I swore I would never substitute teach again, but that old adage about desperate times and desperate measures has forced me to swallow my pride and lower my expectations for decent human behavior in order to bring home some very lean bacon. This is a slap in the face because I am trying to get away from teaching, but now I'm doing it for much less pay, no benefits, and I went from the best and brightest students to the kids at the bottom of the barrel. All of my classroom experience is at the 9th-12th grade level. I have subbed at a few different points in time, and once in college I subbed 1st grade for one day, one very very long day, and swore off elementary school forever. But, in my effort to work every day possible, I'm having to take some assignments in the lower grades. Needless to say, I have renewed respect for elementary teachers, and I have been really tired lately.
My adventures with the little people get off to an auspicious start when the principal stops me on my way to the kindergarten classroom and tells me one of the kids in this class has been going to the bathroom and defecating in the trash can. He asked if I would please monitor restroom usage. I must have looked pretty horrified because then he said, "other than that, this is a great group of kids." Yeah right, the "good group of kids" ship sailed at the word defecate. The fun continued with an afternoon of squealing, snot, crying while flailing on the floor (a kid not me, although I was tempted), tattle-telling, and general destruction to the classroom. You saw Kindergarten Cop, right? The only redemption was that it was a half day assignment.
Round Two: Another campus, another kindergarten class, another half day assignment (thank the good Lord). Everything started off great. Then came the Six Crisis followed shortly by the Seven Crisis (luckily in kindergarten they can't count very high or this could have gotten much worse). An adorable little boy, we'll call him Adam, who had been coloring quietly, spontaneously burst into tears. Not just a trickle of tears, but full on sobbing, gasping for breath, snot running, eyes red crying. I thought surely someone must have put a freshly sharpened #2 pencil through his hand. I rush over, scan for blood, find none and ask what is wrong. "I can't write a six. It is impossible," says Adam. Impossible sixes quickly turned into a dislike of having to write his name so often-"on every single paper"-and a hatred of school in general. Being a gifted educator, I had Adam sit on he carpet with me and I asked him to write the letter "C" on his paper and then add a loop on the bottom to create a pretty darn good six. Crisis averted...or not. After looking at his six and comparing it to mine he burst into a fresh round of sobbing because his wasn't good enough. This time there was no consoling him despite my giftedness as an educator. He is becoming a distraction for the entire class and I have to do something to regain control. It is here that the apples come into play.
Whoever came up with the apple system is a genius. There are many variants of the system, I remember airplanes when i was a wee tot, but I'm partial to the apples now that I have witnessed their power first hand. When nothing else would make Adam stop his tantrum, I was forced to utter these words: "If you don't settle down right now, I'm going to have to move your apple." A hush fell over the room, eyes widened to the size of saucers, Adam made a weak attempt at cooperation. Then the reality of a moved apple overwhelmed him, and the fear sent him into a fresh wave of paroxysms. By this time my empathy reserves are depleted and he is no longer adorable, so I move his apple. There was an audible gasp from the class. Adam finally pulled it together and went back to his seat. Now, I have no idea what happens when an apple gets moved, but it must be bad. Once the other kids knew I wasn't afraid to move an apple, I had their total cooperation for the rest of the day. These are some powerful apples. At what age does the apple cease to instill a sense of dread? Can you imagine if our penal system was based on the apple chart?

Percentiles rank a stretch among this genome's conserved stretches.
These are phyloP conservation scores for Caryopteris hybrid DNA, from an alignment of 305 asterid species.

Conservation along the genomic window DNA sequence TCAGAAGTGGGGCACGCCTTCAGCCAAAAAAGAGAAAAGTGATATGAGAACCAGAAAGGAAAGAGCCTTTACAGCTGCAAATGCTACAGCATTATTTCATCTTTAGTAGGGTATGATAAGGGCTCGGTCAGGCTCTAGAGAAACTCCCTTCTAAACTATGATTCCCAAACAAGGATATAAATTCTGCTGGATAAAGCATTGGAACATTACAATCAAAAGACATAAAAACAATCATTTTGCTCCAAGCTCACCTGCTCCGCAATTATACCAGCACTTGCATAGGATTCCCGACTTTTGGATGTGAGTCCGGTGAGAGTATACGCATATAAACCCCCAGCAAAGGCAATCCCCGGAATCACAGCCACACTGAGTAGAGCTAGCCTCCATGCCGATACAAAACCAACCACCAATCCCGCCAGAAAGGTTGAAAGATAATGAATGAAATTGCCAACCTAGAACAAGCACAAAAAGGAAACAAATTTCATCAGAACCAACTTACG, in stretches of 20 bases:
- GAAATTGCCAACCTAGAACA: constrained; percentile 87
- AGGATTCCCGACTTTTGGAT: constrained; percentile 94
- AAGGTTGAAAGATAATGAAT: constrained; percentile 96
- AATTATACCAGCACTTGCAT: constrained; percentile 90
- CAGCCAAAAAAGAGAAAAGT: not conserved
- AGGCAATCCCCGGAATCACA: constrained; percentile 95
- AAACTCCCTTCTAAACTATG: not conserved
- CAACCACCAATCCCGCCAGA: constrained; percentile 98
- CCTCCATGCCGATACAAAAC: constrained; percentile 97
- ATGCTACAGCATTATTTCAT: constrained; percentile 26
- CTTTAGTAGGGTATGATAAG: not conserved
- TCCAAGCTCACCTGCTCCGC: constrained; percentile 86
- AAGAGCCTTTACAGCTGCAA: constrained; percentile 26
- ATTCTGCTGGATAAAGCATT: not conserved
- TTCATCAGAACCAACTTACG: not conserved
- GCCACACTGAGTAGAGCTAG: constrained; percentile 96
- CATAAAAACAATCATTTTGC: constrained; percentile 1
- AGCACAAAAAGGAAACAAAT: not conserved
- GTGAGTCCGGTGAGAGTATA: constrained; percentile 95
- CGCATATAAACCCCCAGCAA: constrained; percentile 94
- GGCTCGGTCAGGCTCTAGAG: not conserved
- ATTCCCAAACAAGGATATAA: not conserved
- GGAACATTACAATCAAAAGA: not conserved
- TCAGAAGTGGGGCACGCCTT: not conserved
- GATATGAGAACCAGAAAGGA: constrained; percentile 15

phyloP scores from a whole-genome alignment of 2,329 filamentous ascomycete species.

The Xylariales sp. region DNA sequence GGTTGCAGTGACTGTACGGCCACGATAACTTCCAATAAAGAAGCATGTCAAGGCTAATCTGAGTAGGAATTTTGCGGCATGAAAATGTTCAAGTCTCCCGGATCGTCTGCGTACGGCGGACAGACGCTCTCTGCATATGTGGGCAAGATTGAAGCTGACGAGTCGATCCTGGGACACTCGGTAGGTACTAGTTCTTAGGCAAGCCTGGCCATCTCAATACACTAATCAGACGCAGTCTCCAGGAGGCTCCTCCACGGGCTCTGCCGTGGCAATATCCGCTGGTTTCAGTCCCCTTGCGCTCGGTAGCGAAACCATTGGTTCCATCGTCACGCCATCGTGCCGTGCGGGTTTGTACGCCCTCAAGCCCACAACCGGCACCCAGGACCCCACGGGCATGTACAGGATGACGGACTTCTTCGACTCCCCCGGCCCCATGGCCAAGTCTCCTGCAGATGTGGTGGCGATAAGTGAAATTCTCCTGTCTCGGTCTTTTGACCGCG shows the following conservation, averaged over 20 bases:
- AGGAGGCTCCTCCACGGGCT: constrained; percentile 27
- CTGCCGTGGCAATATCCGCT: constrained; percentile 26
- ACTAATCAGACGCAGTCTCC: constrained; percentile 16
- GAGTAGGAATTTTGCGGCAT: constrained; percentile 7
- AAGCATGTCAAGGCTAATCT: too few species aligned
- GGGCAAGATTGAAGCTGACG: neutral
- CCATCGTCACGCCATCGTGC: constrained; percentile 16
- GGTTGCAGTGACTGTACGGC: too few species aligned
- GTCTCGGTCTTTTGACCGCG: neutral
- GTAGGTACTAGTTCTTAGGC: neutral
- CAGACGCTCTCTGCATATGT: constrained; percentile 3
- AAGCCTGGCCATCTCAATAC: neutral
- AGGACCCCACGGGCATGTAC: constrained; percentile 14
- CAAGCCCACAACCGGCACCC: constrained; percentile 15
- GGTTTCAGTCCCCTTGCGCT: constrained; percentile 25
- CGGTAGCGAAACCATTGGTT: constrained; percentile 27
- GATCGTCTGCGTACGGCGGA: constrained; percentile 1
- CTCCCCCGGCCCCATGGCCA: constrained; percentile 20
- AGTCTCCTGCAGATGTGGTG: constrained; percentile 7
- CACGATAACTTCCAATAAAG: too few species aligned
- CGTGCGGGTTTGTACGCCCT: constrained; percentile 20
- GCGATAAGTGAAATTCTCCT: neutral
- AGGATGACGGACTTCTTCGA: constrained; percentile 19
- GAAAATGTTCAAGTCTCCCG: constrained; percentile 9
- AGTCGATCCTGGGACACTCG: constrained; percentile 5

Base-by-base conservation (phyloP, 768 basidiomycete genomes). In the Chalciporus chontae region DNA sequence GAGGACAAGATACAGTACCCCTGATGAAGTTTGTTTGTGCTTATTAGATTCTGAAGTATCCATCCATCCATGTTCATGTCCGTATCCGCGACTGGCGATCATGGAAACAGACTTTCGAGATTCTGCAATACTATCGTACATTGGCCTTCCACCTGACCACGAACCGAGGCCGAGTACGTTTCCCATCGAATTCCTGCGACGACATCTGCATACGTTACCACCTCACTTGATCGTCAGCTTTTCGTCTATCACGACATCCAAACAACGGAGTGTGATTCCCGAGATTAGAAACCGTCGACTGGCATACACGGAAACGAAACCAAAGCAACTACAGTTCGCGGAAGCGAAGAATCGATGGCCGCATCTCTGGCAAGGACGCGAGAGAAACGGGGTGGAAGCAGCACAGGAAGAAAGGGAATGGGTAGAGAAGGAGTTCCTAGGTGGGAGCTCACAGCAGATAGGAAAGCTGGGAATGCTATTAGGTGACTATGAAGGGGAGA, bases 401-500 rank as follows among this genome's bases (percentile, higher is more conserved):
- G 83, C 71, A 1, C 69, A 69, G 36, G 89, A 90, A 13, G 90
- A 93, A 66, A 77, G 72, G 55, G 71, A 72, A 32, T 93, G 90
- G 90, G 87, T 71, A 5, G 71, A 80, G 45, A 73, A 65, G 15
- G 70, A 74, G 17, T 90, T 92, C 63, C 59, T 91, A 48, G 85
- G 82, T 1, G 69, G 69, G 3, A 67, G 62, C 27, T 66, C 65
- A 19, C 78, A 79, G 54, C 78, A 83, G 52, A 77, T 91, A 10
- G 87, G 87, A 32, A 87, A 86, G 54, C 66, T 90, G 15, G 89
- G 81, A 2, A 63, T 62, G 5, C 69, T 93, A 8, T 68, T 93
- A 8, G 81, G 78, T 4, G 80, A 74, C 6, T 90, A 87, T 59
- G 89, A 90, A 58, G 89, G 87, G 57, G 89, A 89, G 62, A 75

So I thought after all this it would be an uneventful afternoon. Adam had other ideas. I give out the next math packet which requires me to tell them what shapes to draw. Reading from the directions I say, "Draw seven triangles." this sends Adam into orbit. "Seven! Seven triangles! That's impossible! Who can draw seven triangles?!?" I'm silently thinking, "Everyone in this room but you," but I was very proud of myself for keeping that thought to myself. He goes on to say, "If you had said to draw four triangles I could, but seven is too hard, it's impossible." I'm seeing a tough road ahead for the kid who thinks writing "6" and drawing seven triangles is impossible. Now starts a new snot, tear, sob filled hissy fit that any latte deprived celebrity would envy. Adam is saying, "I hate school. Why does school have to exist?" I'm momentarily distracted from the snot by his excellent vocabulary and sentence structure. "I just want to learn at home. This is too hard and it is only going to get harder. I wish school didn't exist! I want to go home immediately!" Except that last bit sounded like, "I want to go home immediatwy!" I tell him there are just two hours left until he can go home, but he keeps saying "I want to go home immediatwy" over and over and is getting increasingly loud about it. How much air can five year old lungs hold? Every time he says "immediatwy" I get tickled and the more he says it, the more I start to lose it which just makes him more upset. I can sense this spiraling out of control, so I remind myself I am the grown-up in this situation and I rein it in. I finally tell him he doesn't have to draw the seven impossible triangles if he will just sit down, be quiet, and stop crying. Three minutes later he was fine, but I wanted to go home IMMEDIATWY!